Food Intolerance: How to Recognize, Treat, and Differentiate from Allergies

Food intolerance is an organic reaction to common products that differs from manifestations of food allergies. It is important to clearly distinguish these conditions in order to initiate the correct diagnosis and treatment. Let’s explore the main differences and approaches to managing food intolerance.


Differences from Allergies


Most unwanted reactions to products are often associated with food allergies, but it is worth noting that true allergic reactions, involving the activation of IgE, are relatively rare occurrences. Allergies to food are only detected in a small percentage of children and adults.

Food allergy and food intolerance differ in several key characteristics:

  • Impact on the immune system:

Food allergy: Involves the immune system, triggering the production of IgE.

Food intolerance: Does not activate the immune system; IgE is not produced.


  • Dependence on the quantity of irritant:

Food allergy: Reaction occurs even with a microscopic dose of allergen.

Food intolerance: Depends on the quantity of the irritant; the reaction intensifies with an increase in quantity.


  • Time of manifestation of the reaction:

Food allergy: Manifests instantly, in the first minutes after contact with the allergen.

Food intolerance: Develops not instantly, but after several hours or days after consuming the food.


  • Nature of manifestations:

Food allergy: Often occurs with specific products such as peanuts, eggs, fish, milk, accompanied by skin rash, itching, swelling, and shortness of breath.

Food intolerance: Manifests with digestive tract disorders such as nausea, vomiting, diarrhea.


  • Life-threatening risk:

Food allergy: Can cause anaphylactic shock, posing a threat to life.

Food intolerance: Does not pose an immediate life-threatening risk.


Clearly, differences in the mechanisms and manifestations of these conditions are crucial for accurate diagnosis and treatment strategies.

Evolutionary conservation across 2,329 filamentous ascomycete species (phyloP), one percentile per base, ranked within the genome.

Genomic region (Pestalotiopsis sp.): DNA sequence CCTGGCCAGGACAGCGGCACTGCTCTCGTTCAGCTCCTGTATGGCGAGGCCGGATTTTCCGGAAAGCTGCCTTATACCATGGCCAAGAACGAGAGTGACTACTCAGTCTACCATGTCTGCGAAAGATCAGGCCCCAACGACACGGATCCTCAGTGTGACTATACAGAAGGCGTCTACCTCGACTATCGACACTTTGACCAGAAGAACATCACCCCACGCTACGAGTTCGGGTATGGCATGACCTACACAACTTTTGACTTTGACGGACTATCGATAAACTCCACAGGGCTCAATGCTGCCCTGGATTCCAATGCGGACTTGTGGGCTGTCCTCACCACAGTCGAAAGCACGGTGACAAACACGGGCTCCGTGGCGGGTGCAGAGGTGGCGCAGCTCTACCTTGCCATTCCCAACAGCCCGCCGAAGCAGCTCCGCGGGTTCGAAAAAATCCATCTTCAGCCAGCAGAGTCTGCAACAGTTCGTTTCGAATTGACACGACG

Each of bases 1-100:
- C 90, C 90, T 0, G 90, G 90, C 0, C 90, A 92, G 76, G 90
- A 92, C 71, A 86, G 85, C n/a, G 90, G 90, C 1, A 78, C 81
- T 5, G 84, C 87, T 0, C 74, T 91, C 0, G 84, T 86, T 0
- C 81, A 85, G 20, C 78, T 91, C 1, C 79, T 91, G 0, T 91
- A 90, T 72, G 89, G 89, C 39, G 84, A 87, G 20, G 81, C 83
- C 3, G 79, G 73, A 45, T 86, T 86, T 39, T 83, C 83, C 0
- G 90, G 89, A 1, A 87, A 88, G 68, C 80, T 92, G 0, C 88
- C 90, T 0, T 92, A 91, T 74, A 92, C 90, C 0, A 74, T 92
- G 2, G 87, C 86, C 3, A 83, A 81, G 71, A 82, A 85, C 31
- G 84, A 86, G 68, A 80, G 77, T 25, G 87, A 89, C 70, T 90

Causes and Mechanisms of Development of Food Intolerance


Although the mechanisms of food intolerance development have not been fully explored, there is an understanding that structures similar to those involved in allergic processes play a role. Among these structures, mast cells, basophils, and various mediators such as histamine, prostaglandins, leukotrienes, and others can be highlighted.

Several factors contribute to the development of food intolerance:

  1. Excess of products rich in mediators:

Products containing an increased amount of mediators, such as strawberries, citrus fruits, eggs, chocolate, fish, can contribute to the development of food intolerance. Their excess can stimulate inadequate reactions of the body.

  1. Gastrointestinal diseases:

Some gastrointestinal diseases can cause disturbances in the absorption of substances and lead to excessive absorption of mediators. This can create conditions for the development of food intolerance.

  1. Deficiency of digestive enzymes:

The deficiency of certain digestive enzymes, such as lactase, can affect the normal digestion of certain food components. For example, lactase deficiency can cause lactose intolerance, leading to unwanted reactions when consuming dairy products.

Symptoms and Diagnosis


Unlike allergies, food intolerance primarily focuses its impact on the digestive tract. The symptoms of this condition include several negative manifestations, among which are:

Nausea: a feeling of discomfort accompanied by the desire to vomit after consuming certain products.